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Dayton Engineer

Outside of UL Space Park building and two females working with electrical wires and equipment.

New Space Research Master's Exchange Program with U.K. University

University of Dayton School of Engineering master’s students now have the opportunity to conduct space research thanks to a new exchange program with the University of Leicester, U.K. (UL).

Beginning in fall of 2024, students in the Space Technology Exchange Program (STEP) will complete courses at UD before traveling to the U.K. in late-spring of 2025 to begin a three-month long, design-based project immersion on UL’s campus. 

Back on UD’s campus for summer of 2025, students from each university will collaborate for three additional months on their projects before final presentations.

“There is new excitement about space due to NASA's return to the moon ARTEMIS program, several successful private space launch programs (SpaceX, Blue Origin, Virgin Galactic) and recent robotic missions (Perseverance and Ingenuity, InSight, Tianwen-1),” said Markus Rumpfkeil, professor and director of UD’s aerospace graduate program. 

At UL, students will learn and collaborate in UL’s Space Park Leicester, a collaborative community of industry, academics and students working together to drive growth in the space sector. UL is a leader in space research and discovered the first known black hole in our galaxy.

Students’ projects for the first cohort will follow past research strengths of UL including designing satellites for various applications and missions (earth observation, GPS on the moon, deep space exploration). The goal is to open the program up to possible projects from UD and University of Dayton Research Institute researchers in the future.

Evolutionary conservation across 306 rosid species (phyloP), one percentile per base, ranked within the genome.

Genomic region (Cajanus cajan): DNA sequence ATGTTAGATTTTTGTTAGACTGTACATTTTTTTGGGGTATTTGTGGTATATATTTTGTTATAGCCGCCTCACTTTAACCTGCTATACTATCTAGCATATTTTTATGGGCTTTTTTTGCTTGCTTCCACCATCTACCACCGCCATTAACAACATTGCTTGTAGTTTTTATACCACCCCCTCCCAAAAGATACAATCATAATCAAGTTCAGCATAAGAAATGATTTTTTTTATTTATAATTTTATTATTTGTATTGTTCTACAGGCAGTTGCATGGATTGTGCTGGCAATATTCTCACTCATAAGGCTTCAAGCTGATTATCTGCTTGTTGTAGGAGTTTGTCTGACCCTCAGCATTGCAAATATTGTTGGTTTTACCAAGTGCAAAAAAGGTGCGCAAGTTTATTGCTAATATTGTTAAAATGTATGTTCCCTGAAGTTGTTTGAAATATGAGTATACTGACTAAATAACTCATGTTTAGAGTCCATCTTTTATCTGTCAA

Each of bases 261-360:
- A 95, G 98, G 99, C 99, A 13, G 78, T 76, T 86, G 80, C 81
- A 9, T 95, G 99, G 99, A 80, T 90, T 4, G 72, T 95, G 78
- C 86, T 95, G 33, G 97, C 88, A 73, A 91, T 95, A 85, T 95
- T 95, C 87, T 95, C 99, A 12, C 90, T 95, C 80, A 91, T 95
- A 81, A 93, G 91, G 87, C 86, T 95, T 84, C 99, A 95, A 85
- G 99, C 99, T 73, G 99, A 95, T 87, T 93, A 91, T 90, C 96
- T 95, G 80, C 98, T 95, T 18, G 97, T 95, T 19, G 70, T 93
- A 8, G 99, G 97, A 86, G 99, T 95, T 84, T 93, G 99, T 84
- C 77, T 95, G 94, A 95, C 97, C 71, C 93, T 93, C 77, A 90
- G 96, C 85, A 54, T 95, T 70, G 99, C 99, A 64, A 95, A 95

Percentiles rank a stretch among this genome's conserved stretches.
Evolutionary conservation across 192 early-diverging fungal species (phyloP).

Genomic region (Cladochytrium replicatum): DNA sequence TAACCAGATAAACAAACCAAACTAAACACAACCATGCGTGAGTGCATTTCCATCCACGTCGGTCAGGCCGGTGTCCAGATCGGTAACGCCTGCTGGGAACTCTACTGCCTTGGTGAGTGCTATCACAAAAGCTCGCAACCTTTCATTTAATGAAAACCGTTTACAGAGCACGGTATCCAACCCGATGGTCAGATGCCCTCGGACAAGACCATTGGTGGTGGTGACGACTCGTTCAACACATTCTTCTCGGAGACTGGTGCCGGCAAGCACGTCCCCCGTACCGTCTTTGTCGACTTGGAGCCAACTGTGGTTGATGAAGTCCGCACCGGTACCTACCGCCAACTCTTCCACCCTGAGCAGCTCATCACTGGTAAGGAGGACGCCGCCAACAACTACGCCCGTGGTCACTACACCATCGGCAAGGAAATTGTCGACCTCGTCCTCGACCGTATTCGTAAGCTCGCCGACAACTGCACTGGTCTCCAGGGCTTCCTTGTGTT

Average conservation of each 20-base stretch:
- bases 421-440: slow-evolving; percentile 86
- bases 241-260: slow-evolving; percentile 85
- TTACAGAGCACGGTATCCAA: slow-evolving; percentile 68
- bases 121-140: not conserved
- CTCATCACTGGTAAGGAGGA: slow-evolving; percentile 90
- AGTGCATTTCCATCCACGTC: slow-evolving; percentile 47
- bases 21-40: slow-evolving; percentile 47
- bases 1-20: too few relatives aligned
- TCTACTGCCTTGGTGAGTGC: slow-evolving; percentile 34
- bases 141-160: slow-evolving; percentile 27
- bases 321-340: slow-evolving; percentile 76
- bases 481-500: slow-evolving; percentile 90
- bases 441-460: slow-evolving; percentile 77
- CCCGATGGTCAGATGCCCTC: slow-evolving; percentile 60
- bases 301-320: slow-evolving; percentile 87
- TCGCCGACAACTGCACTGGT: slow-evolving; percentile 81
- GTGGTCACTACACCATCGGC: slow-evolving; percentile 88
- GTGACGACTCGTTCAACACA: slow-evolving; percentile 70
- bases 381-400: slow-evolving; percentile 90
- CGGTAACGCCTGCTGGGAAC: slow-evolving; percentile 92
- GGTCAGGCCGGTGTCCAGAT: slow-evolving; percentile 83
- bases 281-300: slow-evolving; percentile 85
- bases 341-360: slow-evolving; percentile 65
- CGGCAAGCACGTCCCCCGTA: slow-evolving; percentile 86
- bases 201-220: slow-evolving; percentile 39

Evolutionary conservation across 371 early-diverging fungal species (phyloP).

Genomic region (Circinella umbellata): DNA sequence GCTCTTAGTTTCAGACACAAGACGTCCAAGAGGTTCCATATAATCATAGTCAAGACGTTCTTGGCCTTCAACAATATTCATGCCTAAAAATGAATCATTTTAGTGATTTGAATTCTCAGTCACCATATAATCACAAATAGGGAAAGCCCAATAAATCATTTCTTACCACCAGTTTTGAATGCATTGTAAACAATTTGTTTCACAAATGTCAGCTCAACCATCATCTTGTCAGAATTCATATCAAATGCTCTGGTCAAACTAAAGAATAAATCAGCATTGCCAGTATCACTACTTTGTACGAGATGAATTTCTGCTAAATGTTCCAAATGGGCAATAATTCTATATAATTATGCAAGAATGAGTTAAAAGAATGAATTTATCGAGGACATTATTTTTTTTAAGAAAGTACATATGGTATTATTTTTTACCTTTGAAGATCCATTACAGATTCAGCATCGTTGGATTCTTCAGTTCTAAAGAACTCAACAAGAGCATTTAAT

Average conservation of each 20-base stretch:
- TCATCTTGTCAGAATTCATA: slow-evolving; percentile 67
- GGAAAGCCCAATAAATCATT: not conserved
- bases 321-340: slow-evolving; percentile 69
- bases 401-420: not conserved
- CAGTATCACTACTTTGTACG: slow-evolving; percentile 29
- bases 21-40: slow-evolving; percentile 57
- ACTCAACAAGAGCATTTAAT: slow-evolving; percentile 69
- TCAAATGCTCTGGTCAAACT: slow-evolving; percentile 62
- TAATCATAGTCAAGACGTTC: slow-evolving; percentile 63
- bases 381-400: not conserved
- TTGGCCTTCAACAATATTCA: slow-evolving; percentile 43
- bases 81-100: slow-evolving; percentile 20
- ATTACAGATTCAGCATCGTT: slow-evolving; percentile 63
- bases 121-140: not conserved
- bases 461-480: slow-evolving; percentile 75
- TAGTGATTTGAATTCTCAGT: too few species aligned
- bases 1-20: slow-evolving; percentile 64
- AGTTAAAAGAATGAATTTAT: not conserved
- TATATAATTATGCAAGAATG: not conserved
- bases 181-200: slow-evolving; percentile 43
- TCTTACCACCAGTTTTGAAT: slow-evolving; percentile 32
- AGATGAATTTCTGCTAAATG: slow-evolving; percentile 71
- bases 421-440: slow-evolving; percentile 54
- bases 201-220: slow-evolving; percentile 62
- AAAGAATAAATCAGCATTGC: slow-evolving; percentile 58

The program was created through collaboration with UL faculty and UD faculty from the Department of Mechanical and Aerospace Engineering and the Department of Chemical and Materials Engineering — recognizing the multidisciplinary nature of space engineering.

Although space seems far away from our life on Earth, the future of space engineering is closer than it seems. 

“This is serving a growing need in U.S. industry for workforce development in space technology,” Rumpfkeil said, “The prospects in space related careers certainly look bright and we hope and expect that the STEP program will grow from its initial pilot phase and help our students to launch vibrant and fulfilling space careers.”

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